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Sunday, October 18, 2009

Some Sugar Land Stories

Here are some more luncheon stories about life in old Sugar Land.

[At one point they talked about everyone knowing everyone else's business.]

Dot Hightower: "One day Dugan got a call from Sweat Pea Gandy. He said, 'I was driving through town this afternoon, and I passed Tuta and several girls in your car. Now either your car was on fire, or those girls were smoking. I thought you'd want to know'" (General laughter)

[Conversation turned to the old stores and my mother told this story. My father graduated from A&M in 1950. When my mother refers to the dry goods store, she's talking about the General Merchandise Store that stood in front of the refinery.]

Sally Kelly: "Can I tell you a funny story? (Assent from others) My husband always waited till the last minute to do things. Just before he was going to graduate from A&M I kept telling him he needed a new pair of shoes. He'd say, 'Yeah, I know,' but he wouldn't do anything. We didn't have any money, so his mother said she'd buy him a pair if he'd just go to Houston and get them. Well, he didn't do that either, so on the day before he was to graduate he had to run down to the old dry goods store (General Merchandise Store) to get a pair of shoes.

"When he got back from the store, he told me he knew he was in trouble because Ted Harman had to blow dust off the box of shoes he sold him. (Laughter) It gets worse.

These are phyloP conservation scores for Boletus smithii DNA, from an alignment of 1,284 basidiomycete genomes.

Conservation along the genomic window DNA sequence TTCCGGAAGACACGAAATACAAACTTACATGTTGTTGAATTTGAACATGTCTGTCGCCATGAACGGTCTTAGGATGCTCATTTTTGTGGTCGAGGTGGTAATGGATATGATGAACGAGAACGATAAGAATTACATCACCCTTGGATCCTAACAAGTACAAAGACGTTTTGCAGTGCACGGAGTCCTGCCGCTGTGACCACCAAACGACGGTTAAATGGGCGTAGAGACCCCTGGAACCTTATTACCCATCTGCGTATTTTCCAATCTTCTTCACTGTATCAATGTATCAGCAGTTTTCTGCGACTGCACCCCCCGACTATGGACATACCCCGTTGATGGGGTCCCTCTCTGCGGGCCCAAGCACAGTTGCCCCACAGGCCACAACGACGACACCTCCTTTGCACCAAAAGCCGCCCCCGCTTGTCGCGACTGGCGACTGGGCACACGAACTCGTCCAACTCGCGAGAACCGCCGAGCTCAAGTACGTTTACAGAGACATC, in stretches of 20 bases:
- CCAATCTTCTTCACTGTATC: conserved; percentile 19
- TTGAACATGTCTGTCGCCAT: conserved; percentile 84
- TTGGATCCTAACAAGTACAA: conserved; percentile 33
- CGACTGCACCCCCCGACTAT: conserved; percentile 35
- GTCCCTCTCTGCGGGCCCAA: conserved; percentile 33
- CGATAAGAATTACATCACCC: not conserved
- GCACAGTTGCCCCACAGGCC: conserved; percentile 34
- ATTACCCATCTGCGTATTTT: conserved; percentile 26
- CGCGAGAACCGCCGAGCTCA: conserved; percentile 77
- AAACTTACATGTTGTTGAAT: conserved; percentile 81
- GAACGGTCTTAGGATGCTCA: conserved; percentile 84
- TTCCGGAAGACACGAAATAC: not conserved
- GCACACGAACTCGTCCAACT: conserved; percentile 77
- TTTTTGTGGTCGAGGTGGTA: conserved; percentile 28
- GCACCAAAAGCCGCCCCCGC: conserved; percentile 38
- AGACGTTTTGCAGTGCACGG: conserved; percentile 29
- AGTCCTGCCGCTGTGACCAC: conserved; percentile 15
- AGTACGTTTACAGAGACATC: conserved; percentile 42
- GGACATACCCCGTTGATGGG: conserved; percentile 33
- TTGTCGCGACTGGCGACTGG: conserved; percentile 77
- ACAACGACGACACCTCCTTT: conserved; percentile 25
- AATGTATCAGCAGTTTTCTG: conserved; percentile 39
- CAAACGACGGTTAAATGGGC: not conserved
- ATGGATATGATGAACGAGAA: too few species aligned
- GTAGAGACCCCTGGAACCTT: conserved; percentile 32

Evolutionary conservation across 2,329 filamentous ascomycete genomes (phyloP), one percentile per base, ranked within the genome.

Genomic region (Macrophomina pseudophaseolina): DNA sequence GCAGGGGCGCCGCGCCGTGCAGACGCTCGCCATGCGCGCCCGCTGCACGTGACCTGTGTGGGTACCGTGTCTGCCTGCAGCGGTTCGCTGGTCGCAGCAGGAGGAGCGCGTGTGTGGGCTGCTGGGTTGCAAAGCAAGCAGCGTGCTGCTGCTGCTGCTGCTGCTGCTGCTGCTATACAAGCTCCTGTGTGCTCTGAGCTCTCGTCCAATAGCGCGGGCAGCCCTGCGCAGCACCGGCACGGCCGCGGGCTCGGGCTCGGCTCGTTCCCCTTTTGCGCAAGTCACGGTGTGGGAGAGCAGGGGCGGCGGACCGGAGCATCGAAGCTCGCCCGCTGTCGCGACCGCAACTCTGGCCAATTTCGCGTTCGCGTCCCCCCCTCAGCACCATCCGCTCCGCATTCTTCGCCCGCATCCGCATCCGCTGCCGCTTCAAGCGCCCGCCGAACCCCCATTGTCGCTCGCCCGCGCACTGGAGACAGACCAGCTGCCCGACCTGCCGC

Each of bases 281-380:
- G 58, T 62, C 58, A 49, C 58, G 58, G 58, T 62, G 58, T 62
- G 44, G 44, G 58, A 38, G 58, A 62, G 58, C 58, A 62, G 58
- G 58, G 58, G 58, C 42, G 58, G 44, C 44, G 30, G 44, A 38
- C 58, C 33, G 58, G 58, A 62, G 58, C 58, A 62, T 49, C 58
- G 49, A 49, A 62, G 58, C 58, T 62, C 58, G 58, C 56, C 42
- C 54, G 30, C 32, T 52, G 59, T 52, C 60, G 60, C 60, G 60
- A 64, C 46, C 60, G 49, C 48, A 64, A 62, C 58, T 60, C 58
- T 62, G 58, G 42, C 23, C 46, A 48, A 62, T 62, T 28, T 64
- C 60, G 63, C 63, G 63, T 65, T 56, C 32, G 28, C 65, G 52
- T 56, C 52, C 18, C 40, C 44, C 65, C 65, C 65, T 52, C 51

"They had just one pair that would fit him - and they were ORANGE! They must have had them for 30 years. I was furious. (General laughter) He said, 'I can't help it. It's too late to do anything else.'

"Anyway, the day of his graduation was rainy - there were puddles of water standing in the parking lot. We went our way, and he went off to where the graduates were gathering.

"When it came time for him to walk across the stage to get his diploma, we noticed something was wrong. As he walked across the stage there was a sort of kerflopity-flop-kerflopity-flop sound. (Riotous laughter)

"What had happened was that he had walked through water and the soles of his shoes had separated from the uppers. He said he found some rubber bands to put around his shoes to hold them together, but one of them broke as he walked to the podium. (Uproarious laughter)

"I was so mad I said, 'It serves you right.' (Laughter)

"You know, they had nice things in the dry goods store, but they kept items until they sold them. I guess he had only himself to blame."

[They talked about everything. One story would lead to another. The topic of prison escapes triggered the next one, which then led to the last one.]

Betty Jenkins: "I remember one time Leslie and Maxine Wheeler and another couple went to a Rice football game. They went to Charlie White's restaurant before the game. Dr. Wheeler left his car in the parking lot with the keys in it - I guess he thought it was safe.

"Well, they walked across Main Street to the stadium. When they came back after the game their car was missing. A convict who'd escaped in Sugar Land stole their car. You talk about a coincidence!" (General laughter)

Dorothy Hightower: "I remember going to a Rice-Arkansas game with the Bonos. After the game we saw an Arkansas fan looking for his car. He'd got to the game early and parked his car without thinking. After the game the lot was filled with cars, so he was out there yelling, "Heeeerrrrreeeee car! Soooooeeeeeyyyyy car! Car-car-car! (Lots of laughter)

"Joe Bono always had an answer for everything. He went up to the man and said, "You just wait here. Eventually all the other cars will be gone and you'll see yours." (Laughter)